It’s time for some posts on how science can be influenced by sexist perspectives in a way that is or can be harmful to women. My last post re-posted an article by Moira Weigel on how the concept of the biological clock, invented in the late 1970’s, has become a metaphor, which is invoked as proof that women should not venture too far from their traditional roles. As such it has been used to counteract the effects of women’s liberation.
The current post is about John Rock who invented the Pill. In a Malcolm Gladwell blog post, titled “John Rock’s Error” Gladwell described the way in which John Rock decided that the Pill ought to be taken over a four-week-cycle—a woman would spend three weeks on the Pill and the fourth week off the drug (or on a placebo) to allow for menstruation. “THERE WAS AND IS NO MEDICAL REASON FOR THIS.”
Rock knew that when a woman is on the pill, no egg is released because progestin suppresses ovulation. Interestingly, he knew that the hormonal flux the Pill produced was so modest that WOMEN COULD CONCEIVABLY GO FOR MONTHS WITHOUT HAVING TO MENSTRUATE. But Rock, a devout Catholic, wanted the approval of the Catholic Church. The strategy he decided on to woo the Church into supporting the use of the Pill was to mimic the so-call “natural” menstrual cycle of women. Thus the three-week-on-fourth-week-off the drug was created to make the drug seem as “natural” as possible.
John Rock’s error was to think that he could influence the Church to support the Pill and protect women against unwanted pregnancies. Thus we ended up with a drug shaped by the dictates of the Catholic Church even though the Church outlawed the use of the Pill for Catholics. For John Rock, the dictates of religion and the principles of science got mixed up. While it was not a deliberate error, John Rock was responsible for the way the Pill came into the world.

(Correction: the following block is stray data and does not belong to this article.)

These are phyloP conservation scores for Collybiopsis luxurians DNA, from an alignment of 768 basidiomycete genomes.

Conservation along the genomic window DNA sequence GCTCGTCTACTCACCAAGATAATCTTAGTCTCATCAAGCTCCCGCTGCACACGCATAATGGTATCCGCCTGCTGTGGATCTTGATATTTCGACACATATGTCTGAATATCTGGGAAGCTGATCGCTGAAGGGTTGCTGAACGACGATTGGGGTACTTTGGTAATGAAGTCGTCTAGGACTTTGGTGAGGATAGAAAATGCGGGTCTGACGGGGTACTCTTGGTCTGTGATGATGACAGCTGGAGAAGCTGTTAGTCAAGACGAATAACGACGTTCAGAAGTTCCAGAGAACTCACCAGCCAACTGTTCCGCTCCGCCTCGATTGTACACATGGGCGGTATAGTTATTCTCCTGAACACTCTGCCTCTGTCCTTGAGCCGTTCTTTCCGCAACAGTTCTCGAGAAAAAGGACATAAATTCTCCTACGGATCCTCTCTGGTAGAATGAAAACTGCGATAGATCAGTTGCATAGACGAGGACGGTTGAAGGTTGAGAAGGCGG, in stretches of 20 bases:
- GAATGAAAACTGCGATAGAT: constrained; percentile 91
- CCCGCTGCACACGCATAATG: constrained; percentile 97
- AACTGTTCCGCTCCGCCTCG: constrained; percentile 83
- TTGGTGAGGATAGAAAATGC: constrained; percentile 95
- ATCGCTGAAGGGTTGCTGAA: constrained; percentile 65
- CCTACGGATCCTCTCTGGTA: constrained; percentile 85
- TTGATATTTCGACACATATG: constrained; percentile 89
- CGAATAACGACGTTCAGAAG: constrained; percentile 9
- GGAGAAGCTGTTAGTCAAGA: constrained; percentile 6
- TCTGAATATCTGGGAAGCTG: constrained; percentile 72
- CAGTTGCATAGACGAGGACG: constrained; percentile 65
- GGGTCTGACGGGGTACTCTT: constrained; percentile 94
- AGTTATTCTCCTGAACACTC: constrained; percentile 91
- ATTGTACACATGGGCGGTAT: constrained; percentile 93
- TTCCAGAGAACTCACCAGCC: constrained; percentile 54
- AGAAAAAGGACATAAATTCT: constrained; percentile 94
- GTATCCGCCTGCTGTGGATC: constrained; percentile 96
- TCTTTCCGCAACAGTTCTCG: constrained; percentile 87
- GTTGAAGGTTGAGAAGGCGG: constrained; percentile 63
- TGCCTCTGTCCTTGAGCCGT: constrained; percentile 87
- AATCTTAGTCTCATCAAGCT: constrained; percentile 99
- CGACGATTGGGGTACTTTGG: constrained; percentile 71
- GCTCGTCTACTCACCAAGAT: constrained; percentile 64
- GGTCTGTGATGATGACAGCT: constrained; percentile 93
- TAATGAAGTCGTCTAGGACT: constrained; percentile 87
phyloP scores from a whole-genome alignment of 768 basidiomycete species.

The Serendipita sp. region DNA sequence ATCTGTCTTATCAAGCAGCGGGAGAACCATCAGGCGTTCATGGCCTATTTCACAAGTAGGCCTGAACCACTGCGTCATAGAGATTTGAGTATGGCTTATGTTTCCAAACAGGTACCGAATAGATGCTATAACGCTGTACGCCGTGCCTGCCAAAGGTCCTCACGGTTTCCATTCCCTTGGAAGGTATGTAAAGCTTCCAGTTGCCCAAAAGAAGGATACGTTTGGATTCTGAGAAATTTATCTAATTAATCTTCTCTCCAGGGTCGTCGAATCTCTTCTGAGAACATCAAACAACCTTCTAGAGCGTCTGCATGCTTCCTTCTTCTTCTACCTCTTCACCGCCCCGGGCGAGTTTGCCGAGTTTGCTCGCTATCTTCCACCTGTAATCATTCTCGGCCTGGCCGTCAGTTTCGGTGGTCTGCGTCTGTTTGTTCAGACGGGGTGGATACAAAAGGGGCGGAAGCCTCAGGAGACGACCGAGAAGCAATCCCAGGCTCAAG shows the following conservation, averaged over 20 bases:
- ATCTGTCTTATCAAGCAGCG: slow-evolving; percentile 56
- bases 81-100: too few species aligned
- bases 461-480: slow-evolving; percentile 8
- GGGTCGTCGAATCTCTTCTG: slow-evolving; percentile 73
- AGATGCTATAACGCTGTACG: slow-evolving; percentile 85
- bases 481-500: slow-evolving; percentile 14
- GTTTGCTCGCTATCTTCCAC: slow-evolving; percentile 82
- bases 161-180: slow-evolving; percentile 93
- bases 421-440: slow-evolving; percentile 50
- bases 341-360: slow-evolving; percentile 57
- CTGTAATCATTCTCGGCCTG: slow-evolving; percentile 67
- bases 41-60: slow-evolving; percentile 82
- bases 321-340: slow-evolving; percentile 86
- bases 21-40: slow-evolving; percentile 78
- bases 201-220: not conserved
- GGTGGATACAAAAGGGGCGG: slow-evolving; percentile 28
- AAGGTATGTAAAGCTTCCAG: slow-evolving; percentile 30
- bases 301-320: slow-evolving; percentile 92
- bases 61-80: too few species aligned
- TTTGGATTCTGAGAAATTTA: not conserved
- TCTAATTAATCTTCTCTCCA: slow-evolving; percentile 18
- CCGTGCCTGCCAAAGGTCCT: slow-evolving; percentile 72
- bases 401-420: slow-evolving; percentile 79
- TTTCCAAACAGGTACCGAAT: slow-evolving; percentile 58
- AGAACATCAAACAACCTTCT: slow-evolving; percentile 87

What is a “natural” menstrual cycle?
Gladwell introduces us to Beverly Strassman who studied Dogon women from a tribe in Mali in which contraception was never used. She found that the average Dogon woman has her first period at age 16 and gives birth 8 or 9 times. From the onset of menstruation to the age of twenty, the Dogon women average 7 periods a year. From 20 to 34, she spends much of her time either pregnant or breast-feeding, averaging only slightly more than 1 period a year. From 35 to menopause at around 50, as fertility rapidly declines, she averages 4 periods a year.
Dogon women menstruate about 100 times during their lifetime; contemporary Western women average between 350 and 400 times during their lifetime.
Strassman argues that this is the evolutionary “natural” menstrual cycle of women. She believes the current 28-day cycle deemed “natural” is the result of decreasing fertility rates associated with demographic and cultural changes over the last century. Dr. Elsimar Coutinho and Dr. Sheldon Segal, two prominent contraceptive researchers that Gladwell cites propose in their provocative book, “Is Menstruation Obsolete?” that this transition to low fertility with its corresponding “incessant ovulation” is a serious problem for women’s health. They argue that “incessant ovulation” is related to a greatly increased risk of ovarian and endometrial cancer. These cancers are characteristically modern diseases, which are, in part, the consequences of a century in which women menstruate four hundred times in a lifetime.